You said you are planning on a hammock, so we won't talk about tents. Hammocks will save you on a lot of weight, so that is good.

Sleeping bag: remember it can get pretty cool in the park at night, so plan accordingly.

Hydration: I don't care for the taste of tablets, so I have a water filter. Tablets are initially cheaper and lighter, but I have had the same filter (ceramic type) for years, and no problems.

Here are some other tips. For a plate - frisbee. It's a plate and entertainment. Farm fresh eggs do not need to be refrigerated for up to a week. The hard part for that is keeping them from cracking, so pack carefully. Pack everything in zip-locks, this will help protect things from getting wet (or eggs on them if you didn't pack well) and make it easier to find stuff without unpacking your whole pack. If you do lash things to the outside of your pack, like your wading boots, lash them tightly. If they are swinging back and forth, it wastes your energy. Keep things compact and tight.

Hope this was somewhat helpful.

Float On 06-19-2013 10:07 PM

Thank you guys for posting. It's all extremely helpful.

I do own a Gregory z30 pack. I'm afraid it's not big enough or maybe I should learn to pack things in better. I think I can make an overnight trip with it but I'm not sure I could fit 2 days into it.

I've was looking into Clark Hammocks but the price is a bit steep for me at the moment. I've fallen back to looking at the Hennessy Asym Hammock.

I tend to go a little overboard when it comes to first aid, if there is such a thing. I've even consider taking a class in "backcountry first aid". I believe in Murphy's Law.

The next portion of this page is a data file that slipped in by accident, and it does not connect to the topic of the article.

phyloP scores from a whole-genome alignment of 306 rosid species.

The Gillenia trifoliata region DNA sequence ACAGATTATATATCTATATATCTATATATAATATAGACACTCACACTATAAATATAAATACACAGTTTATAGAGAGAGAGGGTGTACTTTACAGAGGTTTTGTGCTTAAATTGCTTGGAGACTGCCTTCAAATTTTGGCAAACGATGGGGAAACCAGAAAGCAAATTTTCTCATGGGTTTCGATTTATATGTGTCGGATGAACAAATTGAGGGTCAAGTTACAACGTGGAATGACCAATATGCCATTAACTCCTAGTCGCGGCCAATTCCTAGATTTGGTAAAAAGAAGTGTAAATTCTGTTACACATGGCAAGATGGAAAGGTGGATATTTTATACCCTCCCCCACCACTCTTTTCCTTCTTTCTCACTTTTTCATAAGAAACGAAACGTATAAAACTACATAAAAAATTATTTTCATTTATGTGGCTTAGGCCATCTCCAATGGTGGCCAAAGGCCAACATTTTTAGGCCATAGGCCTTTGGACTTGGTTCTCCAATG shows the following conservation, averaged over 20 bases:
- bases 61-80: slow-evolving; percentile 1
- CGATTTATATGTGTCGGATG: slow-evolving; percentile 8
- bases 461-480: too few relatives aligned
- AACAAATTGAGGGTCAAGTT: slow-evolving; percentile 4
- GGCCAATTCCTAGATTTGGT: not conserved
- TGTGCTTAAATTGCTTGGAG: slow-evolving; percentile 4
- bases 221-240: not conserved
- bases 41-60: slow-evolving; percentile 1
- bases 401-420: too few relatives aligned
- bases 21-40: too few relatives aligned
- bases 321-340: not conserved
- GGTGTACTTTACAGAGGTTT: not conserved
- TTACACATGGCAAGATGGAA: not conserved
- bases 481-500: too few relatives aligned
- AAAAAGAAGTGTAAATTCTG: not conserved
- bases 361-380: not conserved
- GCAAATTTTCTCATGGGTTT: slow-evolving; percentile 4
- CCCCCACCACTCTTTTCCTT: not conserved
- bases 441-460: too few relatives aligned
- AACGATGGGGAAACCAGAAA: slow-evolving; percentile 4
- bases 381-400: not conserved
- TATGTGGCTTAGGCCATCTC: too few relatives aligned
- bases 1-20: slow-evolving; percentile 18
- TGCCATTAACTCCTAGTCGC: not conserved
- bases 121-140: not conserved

Now that I have a general idea of the things I need to take with me, what are the things you wouldn't leave without? The frisbee idea is great. Wouldn't have thought of that one. It always seems to be the little things that you forget and that i want to avoid if possible.

buzzmcmanus 06-21-2013 02:59 PM

Quote:

Originally Posted by Float On (Post 106710)
I tend to go a little overboard when it comes to first aid, if there is such a thing. I've even consider taking a class in "backcountry first aid".

.................. It always seems to be the little things that you forget and that i want to avoid if possible.

Once you get started, you'll soon learn that it's the little things that you never use and should have just left at home.

A first aid class would be great. There's no use in taking first aid supplies when you don't know how to use them. But, my first aid kit consists of a space blanket, 2 aspirin, 2 Benadryl's, a small tube of super glue and about half a dozen wraps of duck tape on a walking stick. If something happens to you that you can't fix with that, you're going to have to come off the mountain anyways.

I never weigh anything anymore. Being in my 40's, I go for comfort. I figure I can always run a few more miles each week to make up for it. Most of my backpacking is for 7-10 days at a stretch where I/we pack into a base camp and hunt out of it. I do relatively few overnight night trips for fishing. If I did more short trips, I might be more concerned about weight, but my overnighters for fishing are more of a test run for my backcountry hunting set-up.

http://i165.photobucket.com/albums/u...ps17f44665.jpg

The 5 gallon bucket was found in a meadow in the Holy Cross Wilderness. It was full of candy!!!